I’ve had two lovely walks over the weekend. The first was on the outskirts of my home village, Methven in Perthshire. There were no rarities amongst the bird species that I saw, though some interesting sightings of bullfinches, long-tailed tits and a couple of dozen coal tits very active in feeding under some Scots pine trees and letting me walk almost right up to them. As I crossed a stubble field I spotted a hare crouching low in its form in a stubble field. Many times I have walked round and round a hare or rabbit that thinks it is invisible, getting closer with each circuit. I finished up getting to with seven or eight yards from this hare, and had the camera ready to take a photo. I was sure that when I stopped the hare would take off, but it sat for fully a minute and let me take a few photos. It was not until I started to back away to leave it in peace that its confidence in its invisibility evaporated and it took off.
It was interesting that the hare immediately ran off in a bounding gait, and in fact none too speedily. This is completely in contrast to a hare that runs off while still thinking it has not been spotted. In this case it runs with ears flat along it back, keeping as low a profile as possible until it has gained some distance, when it then reverts to the normal bounding gait with ears up. It is great to see a decent number of hares around, though unfortunately if they are in high numbers they often attract hare coursers, and it’s not the first time I’ve known a distraught farmer to shoot them to keep coursers off his land.
My second walk, this morning, was on the Highland Perthshire estate where I had been carrying out a wildlife survey during 2011/12. Unfortunately there was a gale blowing, and while it made an energising walk, most wildlife was rightly lying low. I walked out the hill road, seeing only red-legged partridges, a handful of buzzards and a single red kite. I caught the slightest glimpse of a bird dipping below the horizon. I seemed far too big for a buzzard and I waited in vain for it to rise above the skyline again. I wondered if it was a golden eagle but the fraction of a second that I saw it was not enough for positive identification.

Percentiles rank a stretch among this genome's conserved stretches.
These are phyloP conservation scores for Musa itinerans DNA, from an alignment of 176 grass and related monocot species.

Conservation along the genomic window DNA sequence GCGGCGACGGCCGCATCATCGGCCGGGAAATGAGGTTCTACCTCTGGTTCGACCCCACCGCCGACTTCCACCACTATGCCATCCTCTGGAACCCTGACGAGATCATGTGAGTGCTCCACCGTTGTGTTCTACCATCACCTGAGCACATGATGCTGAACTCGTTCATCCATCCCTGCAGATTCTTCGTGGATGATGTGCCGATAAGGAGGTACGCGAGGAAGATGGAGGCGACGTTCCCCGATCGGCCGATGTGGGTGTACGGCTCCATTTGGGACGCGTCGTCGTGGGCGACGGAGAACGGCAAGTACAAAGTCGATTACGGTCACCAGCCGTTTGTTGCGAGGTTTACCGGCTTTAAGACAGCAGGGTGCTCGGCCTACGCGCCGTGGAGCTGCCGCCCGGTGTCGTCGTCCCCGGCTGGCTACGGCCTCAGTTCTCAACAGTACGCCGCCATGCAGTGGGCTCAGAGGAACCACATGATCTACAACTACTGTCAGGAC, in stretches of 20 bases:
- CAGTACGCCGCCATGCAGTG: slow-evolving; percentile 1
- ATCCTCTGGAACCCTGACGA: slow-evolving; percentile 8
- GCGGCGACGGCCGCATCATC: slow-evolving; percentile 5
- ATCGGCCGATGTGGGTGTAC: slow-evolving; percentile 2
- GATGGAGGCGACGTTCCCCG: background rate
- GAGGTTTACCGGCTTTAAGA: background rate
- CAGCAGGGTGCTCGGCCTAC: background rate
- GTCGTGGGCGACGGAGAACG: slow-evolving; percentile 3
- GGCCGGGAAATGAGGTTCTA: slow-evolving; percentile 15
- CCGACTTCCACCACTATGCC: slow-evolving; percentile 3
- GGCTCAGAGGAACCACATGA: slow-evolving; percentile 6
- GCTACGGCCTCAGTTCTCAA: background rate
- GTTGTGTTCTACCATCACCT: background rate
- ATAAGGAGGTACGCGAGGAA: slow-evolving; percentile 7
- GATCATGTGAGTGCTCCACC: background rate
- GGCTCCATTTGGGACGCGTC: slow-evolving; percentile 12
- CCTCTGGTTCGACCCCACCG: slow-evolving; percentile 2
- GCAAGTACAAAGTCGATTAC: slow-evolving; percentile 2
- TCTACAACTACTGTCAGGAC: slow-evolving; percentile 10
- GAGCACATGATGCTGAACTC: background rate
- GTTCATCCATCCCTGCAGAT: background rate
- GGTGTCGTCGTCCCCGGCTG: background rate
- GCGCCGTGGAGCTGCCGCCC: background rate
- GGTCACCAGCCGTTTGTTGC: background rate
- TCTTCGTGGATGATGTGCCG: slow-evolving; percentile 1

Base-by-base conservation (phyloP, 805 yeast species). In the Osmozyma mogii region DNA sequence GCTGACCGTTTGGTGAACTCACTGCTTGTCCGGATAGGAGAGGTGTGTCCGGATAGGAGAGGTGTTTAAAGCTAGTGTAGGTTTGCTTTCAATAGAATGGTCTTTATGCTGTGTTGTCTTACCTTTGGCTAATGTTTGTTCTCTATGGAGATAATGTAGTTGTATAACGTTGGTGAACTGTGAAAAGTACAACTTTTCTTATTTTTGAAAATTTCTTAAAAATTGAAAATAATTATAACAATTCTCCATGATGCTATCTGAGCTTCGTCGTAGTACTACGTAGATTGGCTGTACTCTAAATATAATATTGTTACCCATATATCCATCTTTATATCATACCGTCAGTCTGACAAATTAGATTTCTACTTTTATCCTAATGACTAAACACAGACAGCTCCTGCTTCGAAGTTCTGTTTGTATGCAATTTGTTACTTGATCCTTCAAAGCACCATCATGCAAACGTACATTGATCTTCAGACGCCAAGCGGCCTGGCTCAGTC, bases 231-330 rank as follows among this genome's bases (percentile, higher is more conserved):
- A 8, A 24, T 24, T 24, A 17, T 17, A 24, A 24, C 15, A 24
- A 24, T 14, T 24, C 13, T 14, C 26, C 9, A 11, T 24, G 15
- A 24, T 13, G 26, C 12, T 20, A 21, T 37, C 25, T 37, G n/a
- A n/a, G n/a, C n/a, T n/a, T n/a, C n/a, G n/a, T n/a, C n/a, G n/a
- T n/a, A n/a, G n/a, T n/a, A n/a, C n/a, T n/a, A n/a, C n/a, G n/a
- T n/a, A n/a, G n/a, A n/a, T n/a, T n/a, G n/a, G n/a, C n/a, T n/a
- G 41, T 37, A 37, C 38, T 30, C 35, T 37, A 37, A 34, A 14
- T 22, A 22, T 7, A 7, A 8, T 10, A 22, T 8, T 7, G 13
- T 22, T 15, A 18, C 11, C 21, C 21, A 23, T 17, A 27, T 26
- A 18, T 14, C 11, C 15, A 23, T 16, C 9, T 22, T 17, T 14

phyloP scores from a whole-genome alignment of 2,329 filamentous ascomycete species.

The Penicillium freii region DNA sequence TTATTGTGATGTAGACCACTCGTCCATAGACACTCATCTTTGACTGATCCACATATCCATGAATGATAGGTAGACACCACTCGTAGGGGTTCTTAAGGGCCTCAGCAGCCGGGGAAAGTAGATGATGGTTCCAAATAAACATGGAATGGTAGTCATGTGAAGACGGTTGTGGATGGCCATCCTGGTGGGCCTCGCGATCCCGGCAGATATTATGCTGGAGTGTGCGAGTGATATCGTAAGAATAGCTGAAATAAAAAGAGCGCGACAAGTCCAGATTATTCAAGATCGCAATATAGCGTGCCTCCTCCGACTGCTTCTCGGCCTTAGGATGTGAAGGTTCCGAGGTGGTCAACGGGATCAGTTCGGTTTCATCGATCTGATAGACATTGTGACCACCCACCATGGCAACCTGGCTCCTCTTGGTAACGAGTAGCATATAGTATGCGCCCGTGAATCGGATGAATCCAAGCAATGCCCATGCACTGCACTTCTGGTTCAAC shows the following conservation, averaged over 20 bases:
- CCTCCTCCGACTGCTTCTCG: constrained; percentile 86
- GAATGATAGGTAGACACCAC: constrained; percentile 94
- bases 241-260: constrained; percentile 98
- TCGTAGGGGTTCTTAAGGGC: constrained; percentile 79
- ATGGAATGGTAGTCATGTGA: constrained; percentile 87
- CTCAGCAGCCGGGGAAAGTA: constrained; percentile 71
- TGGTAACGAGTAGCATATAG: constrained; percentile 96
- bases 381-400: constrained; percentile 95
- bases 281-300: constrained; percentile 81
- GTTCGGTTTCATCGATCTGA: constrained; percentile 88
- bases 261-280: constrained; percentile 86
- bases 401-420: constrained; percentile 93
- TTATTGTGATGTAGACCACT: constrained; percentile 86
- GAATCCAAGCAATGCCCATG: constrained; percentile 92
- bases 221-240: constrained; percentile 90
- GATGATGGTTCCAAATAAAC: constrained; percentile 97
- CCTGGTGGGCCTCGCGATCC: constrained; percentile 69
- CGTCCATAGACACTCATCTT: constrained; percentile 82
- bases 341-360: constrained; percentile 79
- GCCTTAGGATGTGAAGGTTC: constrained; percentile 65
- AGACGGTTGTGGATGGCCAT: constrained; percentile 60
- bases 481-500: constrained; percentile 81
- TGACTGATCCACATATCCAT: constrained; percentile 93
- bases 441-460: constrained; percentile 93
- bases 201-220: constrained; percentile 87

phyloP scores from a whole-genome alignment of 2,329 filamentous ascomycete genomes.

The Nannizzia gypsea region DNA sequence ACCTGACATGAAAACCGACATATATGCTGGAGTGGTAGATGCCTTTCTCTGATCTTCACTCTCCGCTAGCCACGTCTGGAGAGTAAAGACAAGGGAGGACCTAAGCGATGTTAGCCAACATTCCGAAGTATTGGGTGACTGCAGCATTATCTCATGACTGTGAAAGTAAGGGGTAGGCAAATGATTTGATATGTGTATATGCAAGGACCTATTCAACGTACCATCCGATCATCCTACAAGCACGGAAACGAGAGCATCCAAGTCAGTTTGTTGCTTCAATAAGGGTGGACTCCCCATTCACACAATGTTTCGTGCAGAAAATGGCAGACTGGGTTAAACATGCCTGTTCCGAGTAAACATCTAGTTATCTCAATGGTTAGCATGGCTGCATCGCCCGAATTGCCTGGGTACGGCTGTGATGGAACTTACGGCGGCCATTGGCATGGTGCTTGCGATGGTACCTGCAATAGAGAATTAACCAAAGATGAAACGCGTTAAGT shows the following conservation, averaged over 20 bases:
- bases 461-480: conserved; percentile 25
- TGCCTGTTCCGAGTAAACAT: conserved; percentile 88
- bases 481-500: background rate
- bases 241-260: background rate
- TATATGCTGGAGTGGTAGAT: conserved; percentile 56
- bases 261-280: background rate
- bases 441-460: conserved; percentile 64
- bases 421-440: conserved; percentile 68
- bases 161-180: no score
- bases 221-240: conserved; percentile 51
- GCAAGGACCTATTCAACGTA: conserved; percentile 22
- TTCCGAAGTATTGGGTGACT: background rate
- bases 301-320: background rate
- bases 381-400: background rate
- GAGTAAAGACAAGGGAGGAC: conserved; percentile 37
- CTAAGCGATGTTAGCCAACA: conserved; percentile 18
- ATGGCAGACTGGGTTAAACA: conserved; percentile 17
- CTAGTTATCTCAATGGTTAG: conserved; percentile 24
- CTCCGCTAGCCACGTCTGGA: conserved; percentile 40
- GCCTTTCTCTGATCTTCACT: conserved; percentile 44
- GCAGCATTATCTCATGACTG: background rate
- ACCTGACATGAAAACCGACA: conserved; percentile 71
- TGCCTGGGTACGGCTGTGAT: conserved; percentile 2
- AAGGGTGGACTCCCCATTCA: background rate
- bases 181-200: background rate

I walked two miles out the hill, then cut left-handed down the gorge know as Spooky Valley, bringing me back to the lower ground again and giving some respite from the wind. I walked along the bottom of the Craigmore Face, round the back of the L Wood then down the side of Low Wood, where I crossed a fresh fox track in one of the remaining patches of snow. At the side of Pond Wood the head of a huge rainbow trout lay on top of another patch of snow. There were no tracks near it and I wondered if it had been taken by an otter. It puzzled me a bit as the head is often the part that is eaten by an otter, leaving uneaten the chunk that we would certainly prefer to eat. It will remain a mystery.
As I was photographing the trout head (the kind of photography I am good at where the subject can’t run, fly or even swim away) I had a call from the estate owner. He had earlier seen a white-tailed eagle circling the field beside the Henhouse Strip, then landing. He had watched the bird on the ground for a while before coming home to let me know about it. As it happened I was only half a mile from this field so went to have a look, but alas the bird had flown. This, of course, was maybe the large bird I had glimpsed earlier.
Returning to brown hares to finish, we had a pet brown hare many years ago. It was a leveret, only a day or two old, that had been picked up by a boy during a potato-picking operation (in the days when there were potato squads rather than potato harvesters). I took the hare from the boy, who hadn’t a clue to do with it now he had caught it. I’d no idea where the hare came from so I took it home and hand-reared it. The hare, now named Herbert, fed greedily from an eye dropper of milk and became a great house pet. If I sat watching the TV it would quite happily sit on my shoulder like a parrot. As it grew it had a predilection for two particular household items. It loved nothing better than to jump on to the windowsill and munch on a money plant. I could see how this plant would appeal to it as the thick cactus-like leaves looked particularly juicy. Its other love was tearing wallpaper. It would start with a small piece near floor level, then pull upwards, the torn wallpaper strip widening like an inverted V the more Herbert pulled.
Eventually, when I thought Herbert would be able to fend for himself (I’m saying him, but rather unusually for me I never did look to see what sex the hare was) I took him to a part of Perthshire where there was no risk of being shot and little risk of being squashed on a road, and released him. It was a lovely experience having a wild hare as a pet, but his place was in the wild.